The state’s Minister for Family and Community Services, Gabrielle Upton, has said that proceeds from the multi-million-dollar sales of social housing properties will be put “back into the social housing system”. However, it is unclear what proportion of the sales will be re-allocated. Maintaining financial viability is certainly important, and the discussion paper describes the aim to “support people to move into (or remain in) the private rental market.” Forum attendees recommended that this process should involve increased case management, cross-communication between support networks, and better employment incentives. There needs to be an adequate safety net between obtaining a job and losing social housing, as well as care and consideration for those who are too unwell or too old to work.

Greens MP Jamie Parker has condemned the move to market rent as “a cruel ideological attack”. The recent enforcement of market rent for local, non-profit aged care facilities and youth centres is pressuring some of these crucial services to close.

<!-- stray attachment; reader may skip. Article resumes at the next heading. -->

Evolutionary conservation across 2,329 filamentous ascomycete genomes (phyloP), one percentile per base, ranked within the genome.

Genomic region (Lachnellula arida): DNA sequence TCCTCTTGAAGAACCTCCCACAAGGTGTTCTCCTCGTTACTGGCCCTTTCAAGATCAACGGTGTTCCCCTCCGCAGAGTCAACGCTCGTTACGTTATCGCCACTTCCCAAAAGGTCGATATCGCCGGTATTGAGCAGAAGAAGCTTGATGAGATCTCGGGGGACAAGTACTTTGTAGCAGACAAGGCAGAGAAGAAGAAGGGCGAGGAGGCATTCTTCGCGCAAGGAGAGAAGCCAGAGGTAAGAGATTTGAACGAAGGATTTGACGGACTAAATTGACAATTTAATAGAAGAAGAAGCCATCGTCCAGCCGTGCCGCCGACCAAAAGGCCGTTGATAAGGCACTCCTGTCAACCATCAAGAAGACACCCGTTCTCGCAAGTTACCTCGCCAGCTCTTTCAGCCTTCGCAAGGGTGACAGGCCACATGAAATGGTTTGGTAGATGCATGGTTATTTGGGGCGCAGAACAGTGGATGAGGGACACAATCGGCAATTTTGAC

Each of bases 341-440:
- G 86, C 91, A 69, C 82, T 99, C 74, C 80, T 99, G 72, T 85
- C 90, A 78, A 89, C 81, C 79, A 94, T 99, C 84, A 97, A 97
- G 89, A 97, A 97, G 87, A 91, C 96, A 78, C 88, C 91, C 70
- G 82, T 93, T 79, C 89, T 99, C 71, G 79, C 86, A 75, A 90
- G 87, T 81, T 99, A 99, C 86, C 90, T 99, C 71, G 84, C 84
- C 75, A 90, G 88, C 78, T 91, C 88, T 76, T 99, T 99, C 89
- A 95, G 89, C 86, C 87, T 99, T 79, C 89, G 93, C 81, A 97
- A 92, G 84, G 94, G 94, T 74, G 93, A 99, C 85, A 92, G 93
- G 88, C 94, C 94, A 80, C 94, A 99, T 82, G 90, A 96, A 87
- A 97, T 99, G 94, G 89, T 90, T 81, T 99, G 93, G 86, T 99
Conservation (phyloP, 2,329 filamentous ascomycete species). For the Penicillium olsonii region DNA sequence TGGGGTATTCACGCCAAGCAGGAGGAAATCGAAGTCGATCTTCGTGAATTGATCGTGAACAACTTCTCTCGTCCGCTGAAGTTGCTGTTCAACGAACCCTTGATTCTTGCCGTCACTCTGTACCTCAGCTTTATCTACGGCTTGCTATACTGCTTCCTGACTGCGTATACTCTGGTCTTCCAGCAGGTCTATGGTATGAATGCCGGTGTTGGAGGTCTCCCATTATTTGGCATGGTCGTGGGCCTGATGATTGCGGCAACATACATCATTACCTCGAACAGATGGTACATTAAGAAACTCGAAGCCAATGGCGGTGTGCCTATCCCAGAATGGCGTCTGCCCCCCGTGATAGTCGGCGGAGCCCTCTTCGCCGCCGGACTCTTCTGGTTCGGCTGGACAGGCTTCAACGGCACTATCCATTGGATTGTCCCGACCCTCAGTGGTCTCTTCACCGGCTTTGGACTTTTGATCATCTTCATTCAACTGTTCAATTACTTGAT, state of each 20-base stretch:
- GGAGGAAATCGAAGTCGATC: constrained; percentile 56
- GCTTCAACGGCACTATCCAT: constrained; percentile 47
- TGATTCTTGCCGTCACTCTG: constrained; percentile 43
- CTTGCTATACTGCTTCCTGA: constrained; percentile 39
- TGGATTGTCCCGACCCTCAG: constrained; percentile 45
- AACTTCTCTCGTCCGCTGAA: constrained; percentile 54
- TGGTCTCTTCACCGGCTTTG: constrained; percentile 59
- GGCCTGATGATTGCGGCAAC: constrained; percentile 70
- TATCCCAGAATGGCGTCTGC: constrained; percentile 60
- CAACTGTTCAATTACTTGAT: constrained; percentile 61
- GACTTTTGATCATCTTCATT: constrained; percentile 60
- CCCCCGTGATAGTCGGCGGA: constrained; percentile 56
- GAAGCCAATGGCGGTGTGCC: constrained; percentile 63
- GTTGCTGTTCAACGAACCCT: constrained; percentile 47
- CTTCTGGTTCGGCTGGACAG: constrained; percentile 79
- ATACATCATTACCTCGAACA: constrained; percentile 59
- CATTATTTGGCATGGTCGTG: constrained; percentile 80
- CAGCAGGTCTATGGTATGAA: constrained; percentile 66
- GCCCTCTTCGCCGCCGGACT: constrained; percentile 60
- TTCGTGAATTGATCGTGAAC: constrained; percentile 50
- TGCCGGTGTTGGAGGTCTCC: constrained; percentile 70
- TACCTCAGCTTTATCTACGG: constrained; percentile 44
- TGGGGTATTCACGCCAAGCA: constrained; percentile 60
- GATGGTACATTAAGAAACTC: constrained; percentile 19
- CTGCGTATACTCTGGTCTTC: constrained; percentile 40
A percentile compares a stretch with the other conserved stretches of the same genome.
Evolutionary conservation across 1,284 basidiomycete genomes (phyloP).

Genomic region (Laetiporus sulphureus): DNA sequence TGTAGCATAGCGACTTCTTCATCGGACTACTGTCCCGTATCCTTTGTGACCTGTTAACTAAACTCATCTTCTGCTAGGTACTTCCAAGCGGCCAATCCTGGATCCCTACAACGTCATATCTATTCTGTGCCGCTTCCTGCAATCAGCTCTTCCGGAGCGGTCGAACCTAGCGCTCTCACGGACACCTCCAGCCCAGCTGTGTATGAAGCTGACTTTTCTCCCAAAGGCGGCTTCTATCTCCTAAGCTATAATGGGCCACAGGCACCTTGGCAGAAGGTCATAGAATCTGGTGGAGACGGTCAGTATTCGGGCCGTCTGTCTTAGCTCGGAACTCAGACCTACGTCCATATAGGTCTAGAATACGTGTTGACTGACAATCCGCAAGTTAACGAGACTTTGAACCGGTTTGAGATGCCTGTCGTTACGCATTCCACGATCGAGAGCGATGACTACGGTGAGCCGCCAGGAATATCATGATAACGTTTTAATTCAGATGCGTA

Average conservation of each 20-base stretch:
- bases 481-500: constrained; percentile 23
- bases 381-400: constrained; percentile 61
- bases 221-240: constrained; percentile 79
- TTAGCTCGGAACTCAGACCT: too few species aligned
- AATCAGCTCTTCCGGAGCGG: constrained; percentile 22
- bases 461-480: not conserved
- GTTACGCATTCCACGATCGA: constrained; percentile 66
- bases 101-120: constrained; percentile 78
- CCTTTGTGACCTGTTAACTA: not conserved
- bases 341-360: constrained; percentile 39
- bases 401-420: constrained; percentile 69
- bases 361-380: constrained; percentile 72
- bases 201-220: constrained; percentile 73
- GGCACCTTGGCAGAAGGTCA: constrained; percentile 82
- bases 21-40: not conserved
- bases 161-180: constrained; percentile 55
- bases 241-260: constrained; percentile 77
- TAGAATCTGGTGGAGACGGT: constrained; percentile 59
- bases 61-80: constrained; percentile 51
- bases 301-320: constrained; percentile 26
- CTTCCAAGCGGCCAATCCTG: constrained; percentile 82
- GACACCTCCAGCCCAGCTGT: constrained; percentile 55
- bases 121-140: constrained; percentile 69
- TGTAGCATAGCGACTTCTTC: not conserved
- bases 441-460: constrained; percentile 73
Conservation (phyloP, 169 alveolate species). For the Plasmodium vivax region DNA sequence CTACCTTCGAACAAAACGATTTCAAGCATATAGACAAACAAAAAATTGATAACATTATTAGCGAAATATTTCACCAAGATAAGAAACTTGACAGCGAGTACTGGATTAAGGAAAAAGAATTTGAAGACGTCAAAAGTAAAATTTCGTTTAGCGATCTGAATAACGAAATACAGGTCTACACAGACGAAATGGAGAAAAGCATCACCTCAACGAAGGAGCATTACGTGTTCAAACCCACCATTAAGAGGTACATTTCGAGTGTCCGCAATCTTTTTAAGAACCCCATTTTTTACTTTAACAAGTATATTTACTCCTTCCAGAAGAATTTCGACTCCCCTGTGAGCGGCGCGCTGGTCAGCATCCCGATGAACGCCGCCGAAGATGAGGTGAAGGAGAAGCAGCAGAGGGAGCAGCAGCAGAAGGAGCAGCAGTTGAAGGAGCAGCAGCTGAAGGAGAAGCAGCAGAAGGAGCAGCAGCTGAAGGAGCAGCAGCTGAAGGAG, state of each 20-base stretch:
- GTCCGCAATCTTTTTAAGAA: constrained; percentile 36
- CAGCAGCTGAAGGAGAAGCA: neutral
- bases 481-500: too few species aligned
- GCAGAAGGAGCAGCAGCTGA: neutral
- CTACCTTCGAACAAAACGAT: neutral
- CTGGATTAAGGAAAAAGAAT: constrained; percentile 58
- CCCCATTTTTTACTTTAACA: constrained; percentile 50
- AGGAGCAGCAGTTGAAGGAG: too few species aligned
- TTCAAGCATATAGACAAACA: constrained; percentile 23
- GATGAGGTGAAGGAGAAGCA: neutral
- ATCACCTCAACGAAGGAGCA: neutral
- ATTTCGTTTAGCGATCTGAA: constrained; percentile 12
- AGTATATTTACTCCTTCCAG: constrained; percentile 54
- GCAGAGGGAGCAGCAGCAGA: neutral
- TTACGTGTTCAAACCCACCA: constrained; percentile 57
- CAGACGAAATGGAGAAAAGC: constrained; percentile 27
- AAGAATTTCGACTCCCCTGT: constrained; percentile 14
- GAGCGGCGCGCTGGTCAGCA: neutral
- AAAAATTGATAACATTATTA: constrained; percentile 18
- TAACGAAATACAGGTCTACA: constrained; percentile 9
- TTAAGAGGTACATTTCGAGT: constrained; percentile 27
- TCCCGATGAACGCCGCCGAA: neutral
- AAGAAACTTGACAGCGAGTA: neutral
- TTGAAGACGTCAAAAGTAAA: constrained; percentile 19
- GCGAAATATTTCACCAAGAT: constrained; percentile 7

At the same time, the discussion paper’s Pillar 1, providing “opportunity and pathways for client independence”, raises a significant but sensitive issue. Independence via education and employment is vital to breaking cycles of poverty. But there will be many challenges involved in developing schemes appropriate to the needs of social housing tenants. Forum attendees warned of doorknocking scams where purported training organisations have been getting social housing residents to sign payments for programs to which they are unable to commit.

The discussion paper’s Pillar 2, “A social housing system that is fair”, raised forum debates about the definition of fairness and the potential to accommodate residents with a greater variety of incomes. A July 2014 independent report by SGS Economics and Planning recommended that having a range of social, affordable, private and aged care housing in Millers Point could reap better long-term economic outcomes for NSW. This finding derives from the relatively high employment opportunities in the inner city and the contributions of lower-income workers to the city’s functions. As Sydney MP Alex Greenwich has stated, “Any global city needs people at all income levels to help that city thrive.”